June 15, 2014

Be Careful of Incorrect Online Health Information

This blog is about incorrect health information and the internet, but I will discuss both health and diabetes information. The author of the blog is correct; there is too much information on the internet for all phases of illness and chronic illnesses that is not or even close to being correct.

I even strike out at the American Diabetes Association (ADA) because they have a one-size-fits-all philosophy for people with diabetes. The last couple of years have improved slightly, but when an organization accepts funds from Big Pharma and other related sources, you know that the advice is questionable at best. In addition the ADA is for doctors and does very little to help patients. Until recently, even the nutrition therapy/advice was only one-size-fits-all.

Even the American Association of Clinical Endocrinologists (AACE) is for doctors and does little for patients. They are also a one-size-fits-all group and don't like to vary from this. They also advocate for Big Pharma and even go so far as to train the reps of Big Pharma that see the doctors around the country and promote all kinds of drugs and even promote larger doses and “off label” uses.

Yes, the quality of the information we find online depends on what we are searching for, as presented by a study published in January by Decision Support Systems. You can find high-quality information on the diagnosis and treatment of physical diseases or injuries online. However, search results related to nutrition, fitness, and preventive health varies tremendously in quality. What we do with the information we find can be hazardous to our health.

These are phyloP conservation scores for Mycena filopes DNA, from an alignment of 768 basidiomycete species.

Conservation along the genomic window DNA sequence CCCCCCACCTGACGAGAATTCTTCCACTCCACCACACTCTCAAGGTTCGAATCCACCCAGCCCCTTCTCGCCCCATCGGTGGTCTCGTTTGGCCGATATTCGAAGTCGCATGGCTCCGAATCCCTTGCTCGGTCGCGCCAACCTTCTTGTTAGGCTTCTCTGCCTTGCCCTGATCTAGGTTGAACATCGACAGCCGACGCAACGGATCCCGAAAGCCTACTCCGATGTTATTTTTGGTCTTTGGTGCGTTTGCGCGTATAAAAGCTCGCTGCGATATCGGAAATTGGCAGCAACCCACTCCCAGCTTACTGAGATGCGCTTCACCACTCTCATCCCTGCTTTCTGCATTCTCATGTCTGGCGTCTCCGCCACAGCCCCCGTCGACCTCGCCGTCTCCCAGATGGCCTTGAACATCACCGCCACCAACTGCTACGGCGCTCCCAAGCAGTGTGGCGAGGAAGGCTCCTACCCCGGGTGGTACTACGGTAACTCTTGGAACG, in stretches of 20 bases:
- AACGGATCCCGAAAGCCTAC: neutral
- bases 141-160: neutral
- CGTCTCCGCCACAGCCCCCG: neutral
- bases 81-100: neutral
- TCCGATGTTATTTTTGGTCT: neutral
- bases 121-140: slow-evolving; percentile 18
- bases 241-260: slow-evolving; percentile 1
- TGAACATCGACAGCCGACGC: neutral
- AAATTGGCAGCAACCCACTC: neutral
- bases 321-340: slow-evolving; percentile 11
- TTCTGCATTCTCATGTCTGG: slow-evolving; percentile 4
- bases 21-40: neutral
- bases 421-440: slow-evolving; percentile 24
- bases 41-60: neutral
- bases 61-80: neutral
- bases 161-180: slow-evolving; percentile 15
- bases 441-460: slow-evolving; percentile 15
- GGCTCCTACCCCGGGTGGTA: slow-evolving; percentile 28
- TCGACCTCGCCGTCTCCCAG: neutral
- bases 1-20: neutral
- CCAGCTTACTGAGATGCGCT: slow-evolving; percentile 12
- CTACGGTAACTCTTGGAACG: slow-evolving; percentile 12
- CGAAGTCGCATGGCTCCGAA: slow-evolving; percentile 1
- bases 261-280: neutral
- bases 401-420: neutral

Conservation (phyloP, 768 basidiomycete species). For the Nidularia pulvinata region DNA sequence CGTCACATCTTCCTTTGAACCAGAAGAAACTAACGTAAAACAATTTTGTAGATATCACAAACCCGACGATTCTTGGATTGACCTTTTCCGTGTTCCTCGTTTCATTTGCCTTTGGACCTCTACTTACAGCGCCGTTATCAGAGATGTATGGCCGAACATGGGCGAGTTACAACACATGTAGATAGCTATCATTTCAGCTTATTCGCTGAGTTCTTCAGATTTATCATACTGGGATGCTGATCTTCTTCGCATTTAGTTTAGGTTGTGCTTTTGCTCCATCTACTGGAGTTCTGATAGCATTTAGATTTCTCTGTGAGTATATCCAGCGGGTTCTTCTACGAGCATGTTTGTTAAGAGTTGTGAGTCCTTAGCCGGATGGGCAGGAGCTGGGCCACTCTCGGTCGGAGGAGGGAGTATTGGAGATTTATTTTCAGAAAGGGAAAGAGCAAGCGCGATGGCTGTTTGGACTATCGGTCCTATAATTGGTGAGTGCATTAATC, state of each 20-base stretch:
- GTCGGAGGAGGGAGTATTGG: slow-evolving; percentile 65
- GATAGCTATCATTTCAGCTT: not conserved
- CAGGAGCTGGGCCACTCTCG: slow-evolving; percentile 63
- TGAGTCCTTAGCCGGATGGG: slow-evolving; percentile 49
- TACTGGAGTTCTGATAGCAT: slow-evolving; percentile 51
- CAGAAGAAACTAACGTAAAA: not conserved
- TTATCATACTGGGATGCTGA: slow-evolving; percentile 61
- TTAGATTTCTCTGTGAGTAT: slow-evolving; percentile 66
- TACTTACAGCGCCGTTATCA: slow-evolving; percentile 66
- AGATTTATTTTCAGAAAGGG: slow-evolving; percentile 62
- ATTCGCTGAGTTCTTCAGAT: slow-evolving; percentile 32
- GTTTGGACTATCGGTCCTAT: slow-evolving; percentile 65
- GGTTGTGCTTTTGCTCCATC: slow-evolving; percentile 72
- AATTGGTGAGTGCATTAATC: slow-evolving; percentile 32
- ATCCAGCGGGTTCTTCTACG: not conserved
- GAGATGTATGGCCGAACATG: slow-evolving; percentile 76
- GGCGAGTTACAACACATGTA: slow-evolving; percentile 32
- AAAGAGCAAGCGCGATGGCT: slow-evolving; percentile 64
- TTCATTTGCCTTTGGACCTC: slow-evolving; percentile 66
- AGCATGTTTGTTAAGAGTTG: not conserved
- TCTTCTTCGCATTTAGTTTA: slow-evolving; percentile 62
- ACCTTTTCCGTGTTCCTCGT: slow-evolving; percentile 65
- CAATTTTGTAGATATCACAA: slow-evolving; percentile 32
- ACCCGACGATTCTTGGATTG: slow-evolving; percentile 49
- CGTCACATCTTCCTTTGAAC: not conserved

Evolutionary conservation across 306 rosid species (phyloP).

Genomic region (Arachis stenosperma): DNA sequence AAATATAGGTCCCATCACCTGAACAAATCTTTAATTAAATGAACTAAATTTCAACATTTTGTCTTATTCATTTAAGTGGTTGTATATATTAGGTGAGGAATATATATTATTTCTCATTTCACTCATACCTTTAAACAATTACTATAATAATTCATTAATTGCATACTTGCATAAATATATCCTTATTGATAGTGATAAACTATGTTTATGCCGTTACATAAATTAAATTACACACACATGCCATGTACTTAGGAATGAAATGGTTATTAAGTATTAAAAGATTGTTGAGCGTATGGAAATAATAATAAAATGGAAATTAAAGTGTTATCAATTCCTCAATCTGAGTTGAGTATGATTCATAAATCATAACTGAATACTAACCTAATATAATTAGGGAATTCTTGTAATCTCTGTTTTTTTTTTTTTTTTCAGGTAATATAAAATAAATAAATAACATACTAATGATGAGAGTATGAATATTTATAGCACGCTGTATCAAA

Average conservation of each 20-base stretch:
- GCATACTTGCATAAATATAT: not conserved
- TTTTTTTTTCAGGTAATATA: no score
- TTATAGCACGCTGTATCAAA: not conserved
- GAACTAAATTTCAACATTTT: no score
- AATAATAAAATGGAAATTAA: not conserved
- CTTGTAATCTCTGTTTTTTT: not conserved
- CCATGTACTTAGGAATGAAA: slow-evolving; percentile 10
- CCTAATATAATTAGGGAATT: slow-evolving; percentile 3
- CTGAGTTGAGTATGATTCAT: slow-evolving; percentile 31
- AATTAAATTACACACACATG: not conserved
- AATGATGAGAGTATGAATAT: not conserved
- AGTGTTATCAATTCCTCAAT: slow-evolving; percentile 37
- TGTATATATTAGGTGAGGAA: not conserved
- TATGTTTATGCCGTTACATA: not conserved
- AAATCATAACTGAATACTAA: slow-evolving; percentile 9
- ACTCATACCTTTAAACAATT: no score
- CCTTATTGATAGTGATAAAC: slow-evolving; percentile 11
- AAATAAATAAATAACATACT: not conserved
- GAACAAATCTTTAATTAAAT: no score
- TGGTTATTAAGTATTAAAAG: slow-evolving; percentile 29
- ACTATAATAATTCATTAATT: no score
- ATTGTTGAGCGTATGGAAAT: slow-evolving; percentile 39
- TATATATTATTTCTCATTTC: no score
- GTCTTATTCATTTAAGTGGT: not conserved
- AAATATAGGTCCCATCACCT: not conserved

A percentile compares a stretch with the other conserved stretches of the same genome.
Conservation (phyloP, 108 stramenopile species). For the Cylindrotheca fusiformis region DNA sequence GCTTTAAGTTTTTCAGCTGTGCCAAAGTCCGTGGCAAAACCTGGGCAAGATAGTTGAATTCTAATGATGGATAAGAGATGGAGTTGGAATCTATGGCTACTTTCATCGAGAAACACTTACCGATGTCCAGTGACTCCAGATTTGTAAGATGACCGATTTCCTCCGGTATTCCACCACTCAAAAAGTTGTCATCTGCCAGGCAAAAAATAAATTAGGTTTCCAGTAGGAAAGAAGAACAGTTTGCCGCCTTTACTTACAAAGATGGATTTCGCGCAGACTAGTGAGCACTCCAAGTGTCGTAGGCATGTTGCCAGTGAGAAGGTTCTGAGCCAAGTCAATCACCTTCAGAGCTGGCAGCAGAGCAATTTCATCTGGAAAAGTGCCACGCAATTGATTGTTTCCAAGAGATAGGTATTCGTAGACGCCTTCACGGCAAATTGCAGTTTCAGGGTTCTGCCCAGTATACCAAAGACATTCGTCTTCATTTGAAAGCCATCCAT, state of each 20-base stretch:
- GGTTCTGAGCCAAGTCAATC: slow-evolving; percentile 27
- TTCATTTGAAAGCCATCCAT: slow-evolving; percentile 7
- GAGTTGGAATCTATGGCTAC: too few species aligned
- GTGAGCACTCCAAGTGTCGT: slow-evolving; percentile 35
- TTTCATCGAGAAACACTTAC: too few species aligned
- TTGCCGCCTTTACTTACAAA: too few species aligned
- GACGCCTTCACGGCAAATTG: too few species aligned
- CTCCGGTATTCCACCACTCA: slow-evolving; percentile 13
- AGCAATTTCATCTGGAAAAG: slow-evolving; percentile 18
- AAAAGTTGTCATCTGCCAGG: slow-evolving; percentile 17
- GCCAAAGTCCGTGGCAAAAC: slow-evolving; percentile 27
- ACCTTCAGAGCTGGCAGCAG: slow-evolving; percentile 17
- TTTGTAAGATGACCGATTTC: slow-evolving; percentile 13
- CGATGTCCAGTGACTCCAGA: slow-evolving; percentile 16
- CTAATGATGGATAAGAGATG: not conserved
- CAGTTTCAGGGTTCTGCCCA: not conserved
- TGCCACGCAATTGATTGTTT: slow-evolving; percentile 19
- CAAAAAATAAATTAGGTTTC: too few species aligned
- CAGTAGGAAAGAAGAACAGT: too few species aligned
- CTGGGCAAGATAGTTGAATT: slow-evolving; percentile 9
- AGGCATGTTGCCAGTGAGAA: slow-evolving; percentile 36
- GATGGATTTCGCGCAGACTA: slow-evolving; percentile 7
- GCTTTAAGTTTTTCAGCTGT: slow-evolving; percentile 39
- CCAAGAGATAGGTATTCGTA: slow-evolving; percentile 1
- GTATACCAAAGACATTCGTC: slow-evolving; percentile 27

The Pew Research Internet Project gives much to think about and I will list some of the statistics used:

  1. More than 60 percent of American adults look for health information online.
  2. Of these people, 60 percent report that their most recent search influenced their health-related decisions.
  3. 77 percent of people seeking health information start with a general search engine like Google, Bing, or Yahoo, as opposed to going the a health-specific website.
  4. Searchers are most likely to view only the results listed on the first page.
  5. 13% say they began at a site that specializes in health information, like WebMD.
  6. The most commonly researched topics are specific diseases or conditions; treatments or procedures; and doctors or other health professionals.
  7. Half of online health information research is on behalf of someone else – information access by proxy.
  8. 26% of online health seekers say they have been asked to pay for access to something they wanted to see online (just 2% say they did so).

Given the direction that mobile and online health information appears to be heading – in the more, not less, direction – people need guidance from unbiased sources. Rather than recommending patients avoid Internet searches for health information, [health care] providers may consider helping patients develop good strategies for recognizing high-quality information over questionable information."

While the last paragraph above is directed at health care professionals, doctors are not inclined to help patients unfortunately. They are more inclined to consider themselves as the only source their patients need. Therefore, they are falling further behind in creating an atmosphere conducive to good doctor-patient relationships.

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